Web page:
Rosanne Welch, PhD, Author of Why The Monkees Matter, presents “How The Monkees Changed Television” at a Cal State Fullerton Lunch Lecture on May 8, 2018.
In this talk, she shows how The Monkees, and specifically their presence on television, set the stage for large changes to come in the late 1960s.
They were friends with all the Beatles so so much for the Beatles not taking them seriously and they were friends across their lives. Of course this is Mickey many years later with Ringo and Graham Nash right? This is him of course Paul McCartney and up here we got John. John Lennon would come to Mickey Dolenz’s house and they would jam and hang out because Mickey’s wife was from England and so when Lennon was in town he liked to go to the Dolenz house because she knew how to serve tea at 4 o’clock Most American girls weren’t doing that Right? So they already had a cachet. Then the show gets off the air and they go into reruns and they put them on Saturday morning because the television people think that it’s a kids show and they don’t think about all those other references and how serious to show was. So they’re in reruns on Saturday morning and in the 70s still so important that when Marcia Brady wants a prom date she writes to Davey Jones and of course he comes and he sings at her prom.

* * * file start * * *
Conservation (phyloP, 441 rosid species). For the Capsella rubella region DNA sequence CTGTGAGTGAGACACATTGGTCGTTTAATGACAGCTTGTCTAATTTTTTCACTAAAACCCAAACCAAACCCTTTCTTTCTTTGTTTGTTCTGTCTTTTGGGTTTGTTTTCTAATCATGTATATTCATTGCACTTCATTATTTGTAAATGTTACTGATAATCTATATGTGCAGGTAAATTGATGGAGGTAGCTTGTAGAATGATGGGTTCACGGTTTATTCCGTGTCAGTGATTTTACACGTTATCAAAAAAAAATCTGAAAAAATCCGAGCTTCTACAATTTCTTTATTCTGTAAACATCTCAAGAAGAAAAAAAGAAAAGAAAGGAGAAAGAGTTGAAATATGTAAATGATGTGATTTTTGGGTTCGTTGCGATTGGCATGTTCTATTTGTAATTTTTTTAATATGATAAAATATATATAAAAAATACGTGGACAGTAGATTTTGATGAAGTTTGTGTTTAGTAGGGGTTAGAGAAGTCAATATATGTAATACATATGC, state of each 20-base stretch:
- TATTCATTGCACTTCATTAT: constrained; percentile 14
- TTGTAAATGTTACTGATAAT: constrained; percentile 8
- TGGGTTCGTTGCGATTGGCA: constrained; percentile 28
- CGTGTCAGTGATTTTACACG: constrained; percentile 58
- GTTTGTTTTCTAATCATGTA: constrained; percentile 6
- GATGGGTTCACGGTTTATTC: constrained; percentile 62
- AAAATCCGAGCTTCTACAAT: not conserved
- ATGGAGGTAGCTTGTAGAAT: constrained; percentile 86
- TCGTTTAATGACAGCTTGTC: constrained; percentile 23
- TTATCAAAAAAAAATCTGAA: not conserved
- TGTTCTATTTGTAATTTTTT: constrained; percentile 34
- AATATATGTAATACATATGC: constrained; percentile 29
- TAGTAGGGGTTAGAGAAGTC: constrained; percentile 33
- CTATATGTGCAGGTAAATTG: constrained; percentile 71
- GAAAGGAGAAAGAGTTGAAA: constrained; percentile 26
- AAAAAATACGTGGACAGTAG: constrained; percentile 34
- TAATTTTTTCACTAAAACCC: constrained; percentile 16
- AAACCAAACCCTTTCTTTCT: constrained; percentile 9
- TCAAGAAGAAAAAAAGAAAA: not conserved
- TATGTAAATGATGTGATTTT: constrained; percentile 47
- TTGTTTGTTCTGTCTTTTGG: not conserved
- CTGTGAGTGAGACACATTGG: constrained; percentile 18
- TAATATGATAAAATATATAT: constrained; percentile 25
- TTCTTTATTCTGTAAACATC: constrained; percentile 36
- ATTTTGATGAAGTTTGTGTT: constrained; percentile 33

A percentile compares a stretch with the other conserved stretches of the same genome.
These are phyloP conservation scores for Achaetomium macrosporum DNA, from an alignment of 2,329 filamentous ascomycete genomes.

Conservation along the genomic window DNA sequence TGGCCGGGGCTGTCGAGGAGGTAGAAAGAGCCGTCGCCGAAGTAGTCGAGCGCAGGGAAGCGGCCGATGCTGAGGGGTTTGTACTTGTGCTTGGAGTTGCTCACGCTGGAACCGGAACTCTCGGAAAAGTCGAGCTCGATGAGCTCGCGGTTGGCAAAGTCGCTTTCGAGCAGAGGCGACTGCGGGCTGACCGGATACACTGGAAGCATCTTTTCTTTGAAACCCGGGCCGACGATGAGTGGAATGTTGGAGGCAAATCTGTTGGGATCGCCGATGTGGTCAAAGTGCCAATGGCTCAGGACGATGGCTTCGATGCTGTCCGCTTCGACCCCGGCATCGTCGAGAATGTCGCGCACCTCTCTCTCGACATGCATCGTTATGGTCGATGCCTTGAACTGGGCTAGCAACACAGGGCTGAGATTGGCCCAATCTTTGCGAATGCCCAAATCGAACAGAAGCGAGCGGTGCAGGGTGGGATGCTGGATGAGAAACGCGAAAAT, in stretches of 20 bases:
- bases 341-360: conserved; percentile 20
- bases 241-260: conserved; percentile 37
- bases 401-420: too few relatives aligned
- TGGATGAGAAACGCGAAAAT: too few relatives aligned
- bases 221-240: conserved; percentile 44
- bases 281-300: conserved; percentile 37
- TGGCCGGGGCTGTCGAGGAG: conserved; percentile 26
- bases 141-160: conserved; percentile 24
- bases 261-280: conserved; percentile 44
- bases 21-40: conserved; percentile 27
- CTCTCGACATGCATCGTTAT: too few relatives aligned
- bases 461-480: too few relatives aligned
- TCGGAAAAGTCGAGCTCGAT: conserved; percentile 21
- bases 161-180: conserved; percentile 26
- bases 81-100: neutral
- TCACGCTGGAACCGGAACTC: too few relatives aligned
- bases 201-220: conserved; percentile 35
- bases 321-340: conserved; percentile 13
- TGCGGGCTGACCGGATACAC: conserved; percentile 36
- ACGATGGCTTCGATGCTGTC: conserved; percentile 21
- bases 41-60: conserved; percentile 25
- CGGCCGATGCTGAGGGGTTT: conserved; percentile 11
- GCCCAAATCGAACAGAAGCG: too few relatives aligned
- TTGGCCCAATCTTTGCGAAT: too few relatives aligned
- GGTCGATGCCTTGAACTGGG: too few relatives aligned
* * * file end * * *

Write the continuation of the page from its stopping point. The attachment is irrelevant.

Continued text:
A hit television show about a fictitious rock band, The Monkees (1966-1968) earned two Emmys–Outstanding Comedy Series and Outstanding Directorial Acheivement in Comedy.
Capitalizing on the show’s success, the actual band formed by the actors, at their peak, sold more albums than The Beatles and The Rolling Stones combined, and set the stage for other musical TV characters from The Partridge Family to Hannah Montana. In the late 1980s, the Monkees began a series of reunion tours that continued into their 50th anniversary.
This book tells the story of The Monkees and how the show changed television, introducing a new generation to the fourth-wall-breaking slapstick created by Laurel and Hardy and the Marx Brothers.
Its creators contributed to the innovative film and television of 1970s with projects like Bob & Carol & Ted & Alice, The Mary Tyler Moore Show, Laugh-In and Welcome Back, Kotter. Immense profits from the show, its music and its merchandising funded the producers’ move into films such as Head, Easy Riderand Five Easy Pieces.
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